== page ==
Brazil ‘Drug Trafficking’ Arrest Turns Out to Be Hezbollah Member

FILE - In this July 22, 2016 photo, Brazilian Army soldiers take part in military exercise during presentation of the security forces for the Rio 2016 Olympic Games, in front of the National Stadium, in Brasilia, Brazil. Security has emerged as the top concern during the Olympics, including violence possibly …
AP Photo/Eraldo Peres, File

Brazilian authorities have announced the arrest of Lebanese Hezbollah member Fadi Hassan Nahba, wanted by Interpol for drug trafficking since 2013. Authorities admitted they did not know he was working with the jihadi terror group until he personally told them after his arrest this week.

Nahba, Brazilian outlet O Globo reports, was rounded up in Sao Paulo as part of a crackdown preceding the 2016 Summer Olympics in Rio de Janeiro, set to begin on Friday. Authorities had arrested him in 2003 for drug trafficking but ultimately released him; by 2013, he was wanted for deportation due to continued drug offenses.

After his arrest this week, Nahba confessed to being an active Hezbollah member, a fact Brazilian police appeared to have only been alerted to at that moment. “I talked to him directly, he told me that he spent two years serving the special Hezbollah forces in Lebanon. He had a vast knowledge of weapons and explosive materials,” Sergeant Geraldo Castro told Globo‘s television network.

“We have been looking for him since May because he was wanted for drug traffic, not terrorism,” police spokesman Augusto Roque admitted to Reuters. The news agency notes that a significant hurdle to investigating cases of potential Hezbollah membership is the fact that Brazil does not recognize the group as a terrorist organization.

Hezbollah is a Shiite terrorist organization operating out of Lebanon and Iran, operating with funding from Iran. The U.S. State Department has repeatedly warned that the group has established itself in Latin America, trafficking in drugs to fund terrorist activities around the world. The group often uses a series of over 80 “cultural centers” established throughout the continent by the Iranian government to operate.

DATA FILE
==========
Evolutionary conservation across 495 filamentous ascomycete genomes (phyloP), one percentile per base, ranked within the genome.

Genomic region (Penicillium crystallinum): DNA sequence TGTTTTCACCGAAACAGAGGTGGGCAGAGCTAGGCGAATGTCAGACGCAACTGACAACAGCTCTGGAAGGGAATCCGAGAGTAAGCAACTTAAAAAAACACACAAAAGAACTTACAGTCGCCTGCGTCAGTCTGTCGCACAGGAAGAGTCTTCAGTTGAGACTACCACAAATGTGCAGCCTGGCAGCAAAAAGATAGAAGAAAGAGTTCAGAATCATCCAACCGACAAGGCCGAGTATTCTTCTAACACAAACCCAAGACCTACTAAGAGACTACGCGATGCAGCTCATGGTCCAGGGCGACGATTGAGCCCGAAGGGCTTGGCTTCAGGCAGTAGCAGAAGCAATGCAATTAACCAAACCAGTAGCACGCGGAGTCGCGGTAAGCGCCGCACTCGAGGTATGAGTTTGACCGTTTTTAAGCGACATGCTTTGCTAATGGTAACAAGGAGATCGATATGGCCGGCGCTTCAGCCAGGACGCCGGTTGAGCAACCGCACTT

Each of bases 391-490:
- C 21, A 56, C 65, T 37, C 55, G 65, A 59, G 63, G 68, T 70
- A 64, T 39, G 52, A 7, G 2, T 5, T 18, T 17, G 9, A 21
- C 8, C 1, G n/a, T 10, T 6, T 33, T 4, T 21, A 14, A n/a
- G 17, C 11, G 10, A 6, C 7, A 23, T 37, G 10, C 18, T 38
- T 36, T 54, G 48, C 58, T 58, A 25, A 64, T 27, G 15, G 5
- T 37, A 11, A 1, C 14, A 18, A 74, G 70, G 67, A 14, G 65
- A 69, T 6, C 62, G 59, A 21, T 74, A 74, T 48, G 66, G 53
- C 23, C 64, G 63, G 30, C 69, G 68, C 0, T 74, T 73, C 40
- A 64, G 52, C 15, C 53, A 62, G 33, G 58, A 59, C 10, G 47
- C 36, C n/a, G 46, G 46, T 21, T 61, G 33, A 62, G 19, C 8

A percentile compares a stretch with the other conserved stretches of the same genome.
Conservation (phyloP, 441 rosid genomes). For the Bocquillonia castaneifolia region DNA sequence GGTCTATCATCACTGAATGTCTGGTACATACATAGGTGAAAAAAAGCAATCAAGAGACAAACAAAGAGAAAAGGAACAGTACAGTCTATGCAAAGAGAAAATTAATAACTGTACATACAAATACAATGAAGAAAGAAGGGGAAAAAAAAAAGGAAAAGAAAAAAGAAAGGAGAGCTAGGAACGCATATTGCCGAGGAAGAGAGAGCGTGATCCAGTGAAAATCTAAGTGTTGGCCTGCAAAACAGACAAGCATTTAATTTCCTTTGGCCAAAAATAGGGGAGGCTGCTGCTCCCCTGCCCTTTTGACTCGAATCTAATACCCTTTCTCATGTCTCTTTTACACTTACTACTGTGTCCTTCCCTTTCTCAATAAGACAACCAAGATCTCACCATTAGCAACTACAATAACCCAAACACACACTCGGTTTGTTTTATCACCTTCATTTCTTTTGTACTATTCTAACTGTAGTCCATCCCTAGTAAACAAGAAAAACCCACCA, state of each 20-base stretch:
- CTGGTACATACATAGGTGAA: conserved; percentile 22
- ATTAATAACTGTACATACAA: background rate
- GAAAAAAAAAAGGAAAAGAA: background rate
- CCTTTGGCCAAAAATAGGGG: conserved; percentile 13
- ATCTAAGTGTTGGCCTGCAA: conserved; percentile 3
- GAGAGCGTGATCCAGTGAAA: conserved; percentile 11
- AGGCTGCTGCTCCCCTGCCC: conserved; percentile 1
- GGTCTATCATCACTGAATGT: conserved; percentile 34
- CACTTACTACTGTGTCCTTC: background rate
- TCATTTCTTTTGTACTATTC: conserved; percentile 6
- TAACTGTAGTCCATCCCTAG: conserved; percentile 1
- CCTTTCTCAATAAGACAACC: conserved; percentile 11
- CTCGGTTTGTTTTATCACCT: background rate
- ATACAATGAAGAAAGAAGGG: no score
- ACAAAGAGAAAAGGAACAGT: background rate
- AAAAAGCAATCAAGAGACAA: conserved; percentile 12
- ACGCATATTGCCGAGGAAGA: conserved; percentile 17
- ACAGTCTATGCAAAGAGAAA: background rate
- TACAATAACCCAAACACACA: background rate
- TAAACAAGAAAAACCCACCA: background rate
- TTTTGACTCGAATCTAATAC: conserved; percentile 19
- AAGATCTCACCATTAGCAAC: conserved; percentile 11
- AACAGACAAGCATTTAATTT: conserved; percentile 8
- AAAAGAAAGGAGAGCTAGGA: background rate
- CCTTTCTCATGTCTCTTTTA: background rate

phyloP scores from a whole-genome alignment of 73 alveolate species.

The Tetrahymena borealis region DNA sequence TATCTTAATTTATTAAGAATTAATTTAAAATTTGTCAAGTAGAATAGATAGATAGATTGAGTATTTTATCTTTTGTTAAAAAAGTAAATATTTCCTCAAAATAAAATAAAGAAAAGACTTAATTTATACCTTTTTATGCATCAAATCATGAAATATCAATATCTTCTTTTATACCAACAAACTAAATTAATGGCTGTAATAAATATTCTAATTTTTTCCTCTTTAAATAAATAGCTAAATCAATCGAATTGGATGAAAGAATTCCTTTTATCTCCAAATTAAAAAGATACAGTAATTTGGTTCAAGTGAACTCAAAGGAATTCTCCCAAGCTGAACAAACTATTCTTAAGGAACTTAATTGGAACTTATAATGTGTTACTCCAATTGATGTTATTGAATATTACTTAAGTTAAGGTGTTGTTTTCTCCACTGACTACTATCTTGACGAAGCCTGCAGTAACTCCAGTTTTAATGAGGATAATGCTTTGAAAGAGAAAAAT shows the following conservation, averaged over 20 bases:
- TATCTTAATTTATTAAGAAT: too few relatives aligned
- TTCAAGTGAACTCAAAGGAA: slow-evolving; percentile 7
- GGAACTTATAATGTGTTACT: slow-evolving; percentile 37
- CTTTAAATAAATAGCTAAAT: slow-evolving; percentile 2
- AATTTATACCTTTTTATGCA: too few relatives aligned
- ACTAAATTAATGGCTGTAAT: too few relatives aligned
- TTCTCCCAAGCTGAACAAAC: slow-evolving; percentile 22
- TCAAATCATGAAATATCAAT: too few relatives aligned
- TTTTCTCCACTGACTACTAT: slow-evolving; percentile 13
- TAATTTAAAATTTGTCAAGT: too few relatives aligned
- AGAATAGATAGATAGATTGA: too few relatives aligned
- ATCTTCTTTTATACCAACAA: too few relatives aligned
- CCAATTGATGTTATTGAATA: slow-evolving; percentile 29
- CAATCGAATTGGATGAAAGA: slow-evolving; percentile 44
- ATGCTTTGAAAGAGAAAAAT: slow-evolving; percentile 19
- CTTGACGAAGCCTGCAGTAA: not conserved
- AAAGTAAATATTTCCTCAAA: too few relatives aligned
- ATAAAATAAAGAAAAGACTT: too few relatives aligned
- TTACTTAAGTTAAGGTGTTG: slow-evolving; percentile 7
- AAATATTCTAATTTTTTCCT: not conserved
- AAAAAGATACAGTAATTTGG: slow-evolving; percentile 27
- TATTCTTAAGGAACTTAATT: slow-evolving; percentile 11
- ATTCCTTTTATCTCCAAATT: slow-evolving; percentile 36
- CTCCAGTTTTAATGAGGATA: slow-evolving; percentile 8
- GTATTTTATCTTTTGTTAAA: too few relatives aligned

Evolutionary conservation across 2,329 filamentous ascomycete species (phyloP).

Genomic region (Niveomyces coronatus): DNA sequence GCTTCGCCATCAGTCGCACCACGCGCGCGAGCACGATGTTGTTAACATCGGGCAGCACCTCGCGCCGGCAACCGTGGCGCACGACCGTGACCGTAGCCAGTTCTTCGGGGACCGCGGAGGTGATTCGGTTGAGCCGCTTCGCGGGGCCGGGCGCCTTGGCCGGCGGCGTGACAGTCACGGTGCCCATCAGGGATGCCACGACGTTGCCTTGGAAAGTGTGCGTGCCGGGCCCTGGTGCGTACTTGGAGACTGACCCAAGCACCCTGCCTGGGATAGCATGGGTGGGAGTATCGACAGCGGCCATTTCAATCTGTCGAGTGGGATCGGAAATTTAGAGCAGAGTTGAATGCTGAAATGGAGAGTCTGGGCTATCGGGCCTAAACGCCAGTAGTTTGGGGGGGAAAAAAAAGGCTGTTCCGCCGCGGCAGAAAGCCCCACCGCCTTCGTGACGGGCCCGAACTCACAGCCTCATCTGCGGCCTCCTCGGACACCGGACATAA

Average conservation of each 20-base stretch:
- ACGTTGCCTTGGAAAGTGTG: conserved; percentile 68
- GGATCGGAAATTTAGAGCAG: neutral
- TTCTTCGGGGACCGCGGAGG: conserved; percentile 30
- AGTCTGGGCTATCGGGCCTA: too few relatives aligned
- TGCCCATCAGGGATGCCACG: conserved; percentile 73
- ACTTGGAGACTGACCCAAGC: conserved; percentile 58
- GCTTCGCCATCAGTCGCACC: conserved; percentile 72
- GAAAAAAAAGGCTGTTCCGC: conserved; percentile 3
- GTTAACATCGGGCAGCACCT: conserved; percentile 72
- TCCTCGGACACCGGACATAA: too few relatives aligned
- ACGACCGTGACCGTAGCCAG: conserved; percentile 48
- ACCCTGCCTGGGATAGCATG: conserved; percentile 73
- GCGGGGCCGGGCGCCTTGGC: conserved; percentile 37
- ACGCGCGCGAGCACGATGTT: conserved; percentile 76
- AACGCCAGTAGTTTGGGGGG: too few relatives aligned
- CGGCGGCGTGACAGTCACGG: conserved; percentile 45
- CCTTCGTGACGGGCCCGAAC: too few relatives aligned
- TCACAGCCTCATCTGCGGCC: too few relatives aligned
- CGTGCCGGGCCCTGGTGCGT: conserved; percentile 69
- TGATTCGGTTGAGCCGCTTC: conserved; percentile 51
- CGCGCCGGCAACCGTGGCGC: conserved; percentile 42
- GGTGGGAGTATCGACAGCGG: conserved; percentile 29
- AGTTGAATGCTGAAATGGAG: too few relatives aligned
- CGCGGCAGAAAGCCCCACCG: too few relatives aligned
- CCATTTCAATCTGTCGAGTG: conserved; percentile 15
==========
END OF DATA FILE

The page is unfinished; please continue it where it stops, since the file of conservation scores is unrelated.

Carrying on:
“Iranian cultural centers open possibilities for Iran to introduce members of its Revolutionary Guard-Qods Forces (IRGC-QF) to a pool of potential recruits within the centers population of Lebanese Shi’a Muslims and local converts to Shia Islam,” a defense official told Breitbart News in May 2015.

David Shedd, former director of the Defense Intelligence Agency (DIA), told Breitbart News, “the cultural centers may be used as platforms for truly nefarious purposes by the Iranian regime.”

In addition to the cultural centers, Iran and Hezbollah have long exploited the lack of police infrastructure in a region known as the “Tri-Border Area,” which connects Paraguay, Argentina, and Brazil. “The Tri-Border Areas of Argentina, Brazil, and Paraguay remained an important regional nexus of arms, narcotics, pirated goods, human smuggling, counterfeiting, and money laundering — all potential funding sources for terrorist organizations,” a U.S. State Department report noted earlier this year.

The arrest shifts the focus of the fight against jihad in Brazil to Hezbollah from the Sunni terrorist organization the Islamic State. The groups are rivals, with Hezbollah vowing to eliminate ISIS and its “takfiri” members from Lebanon, and ISIS calling for the eradication of “rafidi” Shiites. Both profess to follow the “true” Islam.

Officials have arrested 13 individuals using encrypted communications to plan an attack on the Olympics in the name of ISIS in the past two weeks, including one minor and two men who have been convicted of murder. The group was planning to buy AK-47s online to use in a raid on an Olympic venue. Brazilian officials have also begun an investigation into a second online ring of ISIS supporters, only after being alerted to their existence in a nationally broadcast Globo TV report in which a journalist infiltrated the group for a year.

American authorities are cooperating with Brazil to ensure safety at the Olympics, though preliminary reports lament the state of the security apparatus in the nation as “pre-September 11” and ill-equipped to target and eliminate jihadi threats.


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